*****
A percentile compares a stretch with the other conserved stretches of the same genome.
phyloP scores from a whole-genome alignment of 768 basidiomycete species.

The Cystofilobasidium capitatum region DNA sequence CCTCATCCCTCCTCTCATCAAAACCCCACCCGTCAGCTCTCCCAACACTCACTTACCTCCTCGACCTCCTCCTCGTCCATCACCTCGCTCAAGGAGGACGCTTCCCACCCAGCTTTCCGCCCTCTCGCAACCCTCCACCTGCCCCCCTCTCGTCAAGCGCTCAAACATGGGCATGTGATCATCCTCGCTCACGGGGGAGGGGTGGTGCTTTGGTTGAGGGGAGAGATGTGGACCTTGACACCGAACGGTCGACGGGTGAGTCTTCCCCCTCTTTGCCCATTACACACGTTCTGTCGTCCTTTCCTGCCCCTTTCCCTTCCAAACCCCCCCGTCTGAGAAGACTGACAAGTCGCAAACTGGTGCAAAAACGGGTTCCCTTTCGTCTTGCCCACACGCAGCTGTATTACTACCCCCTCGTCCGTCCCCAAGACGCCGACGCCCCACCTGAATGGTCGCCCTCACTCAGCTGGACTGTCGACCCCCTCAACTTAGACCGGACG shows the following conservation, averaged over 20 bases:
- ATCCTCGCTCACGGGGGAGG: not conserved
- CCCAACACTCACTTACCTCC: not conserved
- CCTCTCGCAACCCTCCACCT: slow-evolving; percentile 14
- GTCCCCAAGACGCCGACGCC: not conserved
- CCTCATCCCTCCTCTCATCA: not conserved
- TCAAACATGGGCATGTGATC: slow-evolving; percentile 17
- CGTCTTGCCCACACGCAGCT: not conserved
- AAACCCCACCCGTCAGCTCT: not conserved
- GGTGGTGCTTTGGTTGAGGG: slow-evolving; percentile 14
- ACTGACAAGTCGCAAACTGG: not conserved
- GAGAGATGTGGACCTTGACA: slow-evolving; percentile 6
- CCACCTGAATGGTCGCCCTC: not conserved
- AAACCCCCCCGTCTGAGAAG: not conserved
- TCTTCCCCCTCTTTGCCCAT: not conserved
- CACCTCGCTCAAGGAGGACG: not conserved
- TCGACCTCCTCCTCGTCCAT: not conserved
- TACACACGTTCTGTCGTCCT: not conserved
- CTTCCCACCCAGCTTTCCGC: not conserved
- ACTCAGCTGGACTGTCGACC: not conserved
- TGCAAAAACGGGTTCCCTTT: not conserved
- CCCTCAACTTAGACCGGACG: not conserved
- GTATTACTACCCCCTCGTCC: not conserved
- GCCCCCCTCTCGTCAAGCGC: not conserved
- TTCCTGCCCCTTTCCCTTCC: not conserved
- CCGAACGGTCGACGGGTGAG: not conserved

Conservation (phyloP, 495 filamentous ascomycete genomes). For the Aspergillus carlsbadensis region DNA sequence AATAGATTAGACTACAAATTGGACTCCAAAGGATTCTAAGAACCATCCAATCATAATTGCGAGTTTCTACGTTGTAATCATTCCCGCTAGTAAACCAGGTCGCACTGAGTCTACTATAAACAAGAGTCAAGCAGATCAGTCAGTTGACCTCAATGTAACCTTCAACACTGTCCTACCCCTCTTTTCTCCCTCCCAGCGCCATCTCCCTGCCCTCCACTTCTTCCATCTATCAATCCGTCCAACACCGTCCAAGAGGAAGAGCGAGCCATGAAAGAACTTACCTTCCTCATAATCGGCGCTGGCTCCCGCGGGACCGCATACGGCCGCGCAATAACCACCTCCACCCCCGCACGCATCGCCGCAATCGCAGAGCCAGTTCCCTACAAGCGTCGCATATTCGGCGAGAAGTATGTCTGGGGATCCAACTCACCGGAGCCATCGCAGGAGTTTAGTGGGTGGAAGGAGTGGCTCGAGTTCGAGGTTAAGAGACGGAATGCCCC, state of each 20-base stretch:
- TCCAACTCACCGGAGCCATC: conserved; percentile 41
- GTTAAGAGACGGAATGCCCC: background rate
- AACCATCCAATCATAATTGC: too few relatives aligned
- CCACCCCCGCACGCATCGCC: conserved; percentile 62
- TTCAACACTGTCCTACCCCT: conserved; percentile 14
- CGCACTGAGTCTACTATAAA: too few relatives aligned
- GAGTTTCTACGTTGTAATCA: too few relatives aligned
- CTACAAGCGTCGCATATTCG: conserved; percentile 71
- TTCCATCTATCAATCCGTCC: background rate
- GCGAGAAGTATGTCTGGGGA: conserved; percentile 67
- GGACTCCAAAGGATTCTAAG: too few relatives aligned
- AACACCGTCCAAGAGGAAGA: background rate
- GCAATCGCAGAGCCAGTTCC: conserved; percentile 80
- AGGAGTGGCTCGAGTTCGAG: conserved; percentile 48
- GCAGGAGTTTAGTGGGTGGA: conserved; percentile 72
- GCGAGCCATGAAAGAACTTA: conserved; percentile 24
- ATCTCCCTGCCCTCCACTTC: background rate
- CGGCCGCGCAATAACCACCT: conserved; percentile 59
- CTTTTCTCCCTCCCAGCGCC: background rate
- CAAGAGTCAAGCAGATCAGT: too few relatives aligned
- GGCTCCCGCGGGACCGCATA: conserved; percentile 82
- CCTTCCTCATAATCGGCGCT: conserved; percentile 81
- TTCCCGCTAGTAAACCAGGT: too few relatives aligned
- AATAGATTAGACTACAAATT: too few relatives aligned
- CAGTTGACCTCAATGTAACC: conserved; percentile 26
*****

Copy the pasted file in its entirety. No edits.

A percentile compares a stretch with the other conserved stretches of the same genome.
phyloP scores from a whole-genome alignment of 768 basidiomycete species.

The Cystofilobasidium capitatum region DNA sequence CCTCATCCCTCCTCTCATCAAAACCCCACCCGTCAGCTCTCCCAACACTCACTTACCTCCTCGACCTCCTCCTCGTCCATCACCTCGCTCAAGGAGGACGCTTCCCACCCAGCTTTCCGCCCTCTCGCAACCCTCCACCTGCCCCCCTCTCGTCAAGCGCTCAAACATGGGCATGTGATCATCCTCGCTCACGGGGGAGGGGTGGTGCTTTGGTTGAGGGGAGAGATGTGGACCTTGACACCGAACGGTCGACGGGTGAGTCTTCCCCCTCTTTGCCCATTACACACGTTCTGTCGTCCTTTCCTGCCCCTTTCCCTTCCAAACCCCCCCGTCTGAGAAGACTGACAAGTCGCAAACTGGTGCAAAAACGGGTTCCCTTTCGTCTTGCCCACACGCAGCTGTATTACTACCCCCTCGTCCGTCCCCAAGACGCCGACGCCCCACCTGAATGGTCGCCCTCACTCAGCTGGACTGTCGACCCCCTCAACTTAGACCGGACG shows the following conservation, averaged over 20 bases:
- ATCCTCGCTCACGGGGGAGG: not conserved
- CCCAACACTCACTTACCTCC: not conserved
- CCTCTCGCAACCCTCCACCT: slow-evolving; percentile 14
- GTCCCCAAGACGCCGACGCC: not conserved
- CCTCATCCCTCCTCTCATCA: not conserved
- TCAAACATGGGCATGTGATC: slow-evolving; percentile 17
- CGTCTTGCCCACACGCAGCT: not conserved
- AAACCCCACCCGTCAGCTCT: not conserved
- GGTGGTGCTTTGGTTGAGGG: slow-evolving; percentile 14
- ACTGACAAGTCGCAAACTGG: not conserved
- GAGAGATGTGGACCTTGACA: slow-evolving; percentile 6
- CCACCTGAATGGTCGCCCTC: not conserved
- AAACCCCCCCGTCTGAGAAG: not conserved
- TCTTCCCCCTCTTTGCCCAT: not conserved
- CACCTCGCTCAAGGAGGACG: not conserved
- TCGACCTCCTCCTCGTCCAT: not conserved
- TACACACGTTCTGTCGTCCT: not conserved
- CTTCCCACCCAGCTTTCCGC: not conserved
- ACTCAGCTGGACTGTCGACC: not conserved
- TGCAAAAACGGGTTCCCTTT: not conserved
- CCCTCAACTTAGACCGGACG: not conserved
- GTATTACTACCCCCTCGTCC: not conserved
- GCCCCCCTCTCGTCAAGCGC: not conserved
- TTCCTGCCCCTTTCCCTTCC: not conserved
- CCGAACGGTCGACGGGTGAG: not conserved

Conservation (phyloP, 495 filamentous ascomycete genomes). For the Aspergillus carlsbadensis region DNA sequence AATAGATTAGACTACAAATTGGACTCCAAAGGATTCTAAGAACCATCCAATCATAATTGCGAGTTTCTACGTTGTAATCATTCCCGCTAGTAAACCAGGTCGCACTGAGTCTACTATAAACAAGAGTCAAGCAGATCAGTCAGTTGACCTCAATGTAACCTTCAACACTGTCCTACCCCTCTTTTCTCCCTCCCAGCGCCATCTCCCTGCCCTCCACTTCTTCCATCTATCAATCCGTCCAACACCGTCCAAGAGGAAGAGCGAGCCATGAAAGAACTTACCTTCCTCATAATCGGCGCTGGCTCCCGCGGGACCGCATACGGCCGCGCAATAACCACCTCCACCCCCGCACGCATCGCCGCAATCGCAGAGCCAGTTCCCTACAAGCGTCGCATATTCGGCGAGAAGTATGTCTGGGGATCCAACTCACCGGAGCCATCGCAGGAGTTTAGTGGGTGGAAGGAGTGGCTCGAGTTCGAGGTTAAGAGACGGAATGCCCC, state of each 20-base stretch:
- TCCAACTCACCGGAGCCATC: conserved; percentile 41
- GTTAAGAGACGGAATGCCCC: background rate
- AACCATCCAATCATAATTGC: too few relatives aligned
- CCACCCCCGCACGCATCGCC: conserved; percentile 62
- TTCAACACTGTCCTACCCCT: conserved; percentile 14
- CGCACTGAGTCTACTATAAA: too few relatives aligned
- GAGTTTCTACGTTGTAATCA: too few relatives aligned
- CTACAAGCGTCGCATATTCG: conserved; percentile 71
- TTCCATCTATCAATCCGTCC: background rate
- GCGAGAAGTATGTCTGGGGA: conserved; percentile 67
- GGACTCCAAAGGATTCTAAG: too few relatives aligned
- AACACCGTCCAAGAGGAAGA: background rate
- GCAATCGCAGAGCCAGTTCC: conserved; percentile 80
- AGGAGTGGCTCGAGTTCGAG: conserved; percentile 48
- GCAGGAGTTTAGTGGGTGGA: conserved; percentile 72
- GCGAGCCATGAAAGAACTTA: conserved; percentile 24
- ATCTCCCTGCCCTCCACTTC: background rate
- CGGCCGCGCAATAACCACCT: conserved; percentile 59
- CTTTTCTCCCTCCCAGCGCC: background rate
- CAAGAGTCAAGCAGATCAGT: too few relatives aligned
- GGCTCCCGCGGGACCGCATA: conserved; percentile 82
- CCTTCCTCATAATCGGCGCT: conserved; percentile 81
- TTCCCGCTAGTAAACCAGGT: too few relatives aligned
- AATAGATTAGACTACAAATT: too few relatives aligned
- CAGTTGACCTCAATGTAACC: conserved; percentile 26